The focus on cybersecurity in the automotive industry is growing as vehicles increase the connected features they offer. The risk of cyber attacks in vehicles poses unique threats – those of highest concern relate to safety and human life. Because of these, the industry needs to adopt a strict, low-risk tolerance.
There is a strong effort in various regions to impose binding regulations for the quality of cybersecurity elements in automotive products. In addition to regulations affecting automotive cybersecurity, shown in Figure 2, there are two important standards to focus on:
- UNECE WP.29 – UN Regulation on uniform provisions concerning the approval of vehicles with regards to cybersecurity and cybersecurity management system
- ISO/SAE 21434 – Road Vehicles Cybersecurity Engineering
All these regulations share similar requirements: a stronger focus on the automotive industry when addressing cybersecurity; requirements to uphold security on vehicles after sale; the need for a security-responsible team and security processes to be in place; robust security testing; and authority approval before vehicles may be sold. The WP.29 UN Regulation has been accepted and will be required to sell vehicles by July 2022.
Compliance with regulations will be required to do business. In order to sell new vehicles in the countries shown in blue in Figure 4, vehicles will have to be compliant with UNECE WP.29 UN Regulation Cybersecurity by July 2022. WP.29 makes many references to ISO 21434, so compliance with both will be necessary. A similar expectation for sales in North America may be decided soon.
Cybersecurity must be treated as a transformation project in three dimensions: people, process and technology. Automotive manufacturers will need to implement a cybersecurity management system (CSMS). This requires cybersecurity staff, an audited cybersecurity process and vehicle type approval from an authorized third-party entity for individual projects. Both organizational- and project-specific challenges must be met. Across the automotive supply chain, there needs to be a drive to manage cyber risk with a focus on continuous improvement as stakeholder’s progress toward their cyber maturity target and beyond. Management of cybersecurity risk does not stop after the sale of the vehicle. OEMs will also have to manage security for in-field products. Suppliers are not exempt from these regulation requirements, so OEMs and suppliers must work together to align their processes and language to meet the standards. Automotive embedded cybersecurity has significantly increased in the recent decade as publication of high-profile attacks have become major headlines. Classic IT security has been a major player in the security industry longer than embedded security. These two sub-fields within security have different goals. IT back offices focus on the protection of informational assets, while automotive embedded security is concerned with protecting vehicles on the road and keeping people safe. These two domains need to mix to achieve safe roads in the future. IT management needs to adopt the objectives of automotive security to protect vehicles and people.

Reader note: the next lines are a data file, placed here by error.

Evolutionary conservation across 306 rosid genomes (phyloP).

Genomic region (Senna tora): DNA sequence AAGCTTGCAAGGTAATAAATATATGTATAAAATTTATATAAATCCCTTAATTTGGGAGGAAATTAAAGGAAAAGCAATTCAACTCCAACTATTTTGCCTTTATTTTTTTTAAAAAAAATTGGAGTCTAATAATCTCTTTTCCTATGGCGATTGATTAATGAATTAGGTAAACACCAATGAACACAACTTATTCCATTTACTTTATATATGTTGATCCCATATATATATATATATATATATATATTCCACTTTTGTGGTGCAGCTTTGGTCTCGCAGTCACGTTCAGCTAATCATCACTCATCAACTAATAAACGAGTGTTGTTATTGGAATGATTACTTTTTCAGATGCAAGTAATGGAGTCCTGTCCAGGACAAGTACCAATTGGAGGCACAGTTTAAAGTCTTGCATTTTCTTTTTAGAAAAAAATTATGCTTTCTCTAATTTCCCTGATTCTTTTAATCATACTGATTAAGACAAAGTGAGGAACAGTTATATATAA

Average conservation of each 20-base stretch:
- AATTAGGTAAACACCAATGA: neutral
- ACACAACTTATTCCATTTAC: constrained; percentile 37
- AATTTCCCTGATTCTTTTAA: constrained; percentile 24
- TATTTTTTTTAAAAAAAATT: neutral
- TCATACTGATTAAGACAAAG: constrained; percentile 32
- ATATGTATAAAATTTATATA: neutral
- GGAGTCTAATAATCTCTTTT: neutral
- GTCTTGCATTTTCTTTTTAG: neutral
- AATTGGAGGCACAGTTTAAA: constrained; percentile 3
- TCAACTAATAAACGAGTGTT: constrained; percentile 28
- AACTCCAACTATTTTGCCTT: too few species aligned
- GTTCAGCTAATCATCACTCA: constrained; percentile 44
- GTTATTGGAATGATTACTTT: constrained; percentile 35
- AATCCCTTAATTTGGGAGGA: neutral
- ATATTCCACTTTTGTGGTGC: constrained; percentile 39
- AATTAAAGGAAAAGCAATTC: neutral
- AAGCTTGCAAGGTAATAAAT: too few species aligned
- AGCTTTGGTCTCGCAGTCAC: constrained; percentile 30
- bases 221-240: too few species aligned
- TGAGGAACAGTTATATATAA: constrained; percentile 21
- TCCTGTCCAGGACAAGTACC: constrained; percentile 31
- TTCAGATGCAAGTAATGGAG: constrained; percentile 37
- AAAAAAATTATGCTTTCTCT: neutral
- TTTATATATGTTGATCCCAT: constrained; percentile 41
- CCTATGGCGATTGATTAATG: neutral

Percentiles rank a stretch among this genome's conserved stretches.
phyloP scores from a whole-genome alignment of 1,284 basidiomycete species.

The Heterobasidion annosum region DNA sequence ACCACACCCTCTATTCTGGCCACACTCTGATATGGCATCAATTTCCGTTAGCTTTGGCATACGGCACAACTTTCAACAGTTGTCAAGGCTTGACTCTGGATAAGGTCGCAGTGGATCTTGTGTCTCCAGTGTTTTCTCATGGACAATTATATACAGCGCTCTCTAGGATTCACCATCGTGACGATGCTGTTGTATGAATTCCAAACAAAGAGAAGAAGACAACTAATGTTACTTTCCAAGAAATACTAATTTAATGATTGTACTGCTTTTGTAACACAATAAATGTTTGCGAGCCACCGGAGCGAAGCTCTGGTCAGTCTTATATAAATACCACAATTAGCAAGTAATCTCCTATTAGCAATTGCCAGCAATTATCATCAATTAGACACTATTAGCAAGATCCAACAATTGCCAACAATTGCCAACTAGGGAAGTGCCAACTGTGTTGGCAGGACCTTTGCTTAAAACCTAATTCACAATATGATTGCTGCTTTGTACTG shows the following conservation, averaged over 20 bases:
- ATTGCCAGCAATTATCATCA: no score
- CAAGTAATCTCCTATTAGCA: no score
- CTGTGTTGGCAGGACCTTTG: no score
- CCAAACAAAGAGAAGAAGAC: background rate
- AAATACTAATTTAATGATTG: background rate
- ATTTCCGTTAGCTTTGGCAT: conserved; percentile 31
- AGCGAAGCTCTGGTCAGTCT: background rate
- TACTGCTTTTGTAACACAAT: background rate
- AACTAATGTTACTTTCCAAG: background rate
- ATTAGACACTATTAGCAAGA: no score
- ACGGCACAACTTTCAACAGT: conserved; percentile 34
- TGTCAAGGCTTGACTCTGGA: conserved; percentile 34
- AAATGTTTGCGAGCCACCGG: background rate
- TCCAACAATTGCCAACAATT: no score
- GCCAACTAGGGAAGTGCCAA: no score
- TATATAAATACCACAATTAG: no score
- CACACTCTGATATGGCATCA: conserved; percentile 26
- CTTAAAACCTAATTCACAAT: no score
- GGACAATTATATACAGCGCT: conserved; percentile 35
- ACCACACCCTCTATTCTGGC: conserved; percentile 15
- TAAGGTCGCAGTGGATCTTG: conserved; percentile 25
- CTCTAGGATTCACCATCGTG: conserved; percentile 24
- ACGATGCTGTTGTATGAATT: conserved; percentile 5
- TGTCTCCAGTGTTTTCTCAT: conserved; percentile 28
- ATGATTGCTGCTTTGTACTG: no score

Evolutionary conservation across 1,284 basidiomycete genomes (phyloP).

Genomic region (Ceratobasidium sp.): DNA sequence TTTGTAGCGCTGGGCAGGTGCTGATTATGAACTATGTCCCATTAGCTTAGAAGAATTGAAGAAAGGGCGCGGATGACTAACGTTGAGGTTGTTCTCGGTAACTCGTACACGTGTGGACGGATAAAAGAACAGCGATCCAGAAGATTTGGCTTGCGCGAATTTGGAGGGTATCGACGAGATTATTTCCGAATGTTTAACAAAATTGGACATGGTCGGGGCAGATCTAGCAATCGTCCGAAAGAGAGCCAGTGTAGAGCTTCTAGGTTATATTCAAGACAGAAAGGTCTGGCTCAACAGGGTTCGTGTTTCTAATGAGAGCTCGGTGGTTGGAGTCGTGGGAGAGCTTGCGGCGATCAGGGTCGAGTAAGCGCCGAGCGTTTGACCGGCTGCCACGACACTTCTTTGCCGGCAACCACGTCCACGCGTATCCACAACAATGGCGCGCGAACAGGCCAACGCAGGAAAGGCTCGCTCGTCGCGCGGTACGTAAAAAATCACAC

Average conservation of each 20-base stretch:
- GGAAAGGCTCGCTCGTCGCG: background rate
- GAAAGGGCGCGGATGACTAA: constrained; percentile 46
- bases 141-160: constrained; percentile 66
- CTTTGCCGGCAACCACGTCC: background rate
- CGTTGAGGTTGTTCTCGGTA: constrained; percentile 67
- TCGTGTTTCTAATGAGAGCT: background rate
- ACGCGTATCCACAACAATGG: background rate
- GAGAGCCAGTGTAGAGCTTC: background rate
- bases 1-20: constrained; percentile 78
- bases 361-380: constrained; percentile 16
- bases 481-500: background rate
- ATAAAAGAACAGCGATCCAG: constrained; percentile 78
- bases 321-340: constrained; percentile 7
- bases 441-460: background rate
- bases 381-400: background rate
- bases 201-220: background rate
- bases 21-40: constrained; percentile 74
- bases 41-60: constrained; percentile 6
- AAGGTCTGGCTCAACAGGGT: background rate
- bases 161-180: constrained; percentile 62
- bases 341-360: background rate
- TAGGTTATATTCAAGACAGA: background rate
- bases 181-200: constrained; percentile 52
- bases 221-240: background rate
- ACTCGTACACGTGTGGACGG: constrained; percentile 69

ESCRYPT and KPMG have formed a partnership and developed PROOF (Product Security Organization Framework), a unified, traceable, cybersecurity maturity framework, to support clients in the automotive cybersecurity journey from start to finish. ESCRYPT, a leader in automotive cybersecurity, embedded security technologies, engineering operations and implementation, is actively involved in industry work groups and standardization efforts. ESCRYPT has over 10 years of experience working with North American suppliers and OEMs. We also leverage our experts around the world with 19 locations doing business with major OEMs and suppliers across the globe. KPMG has another set of strengths, including information security in back-office applications and architectures, compliance, change management, auditing and legal counseling. New challenges in automotive regulation and standardization require cooperation of different stakeholders with a wide view of objectives and perspectives. The partnership between ESCRYPT and KPMG allows a greater understanding and diverse viewpoints of all the stakeholders involved, such as automotive engineering teams, vehicle cybersecurity, research and development, safety, quality, after sales, information security, back office infrastructure, legal and governance.
PROOF is not a one-size-fits-all approach. Each client has a tailored approach taking into consideration their current capability and processes that can be adapted to meet regulations and their target security level. PROOF can begin with on-site interviews of stakeholders to audit customer’s current cyber maturity, their targets and to set a scope that meets the needs of various groups of stakeholders. Depending on this evaluation, PROOF may continue to prepare customers with services that suit their needs. ESCRYPT and KPMG can help gather the information already within your organization, learn what you need to know and organize this into documentation for auditing, obtaining CSMS certification and vehicle-type approvals. We can train your staff with on-site or web-based training made specifically for your group or organization. We have a fit/gap analysis report of current processes across the organization and how to build and adapt these to meet regulations, or we can work with you to build a new cybersecurity process from the ground up. In addition, we provide a readiness assessment report with a specific focus on economic considerations in order to balance compliance, security and financial viability. Is your organization ready for the new automotive regulations? Prove that your CSMS and vehicle products are ready with PROOF!
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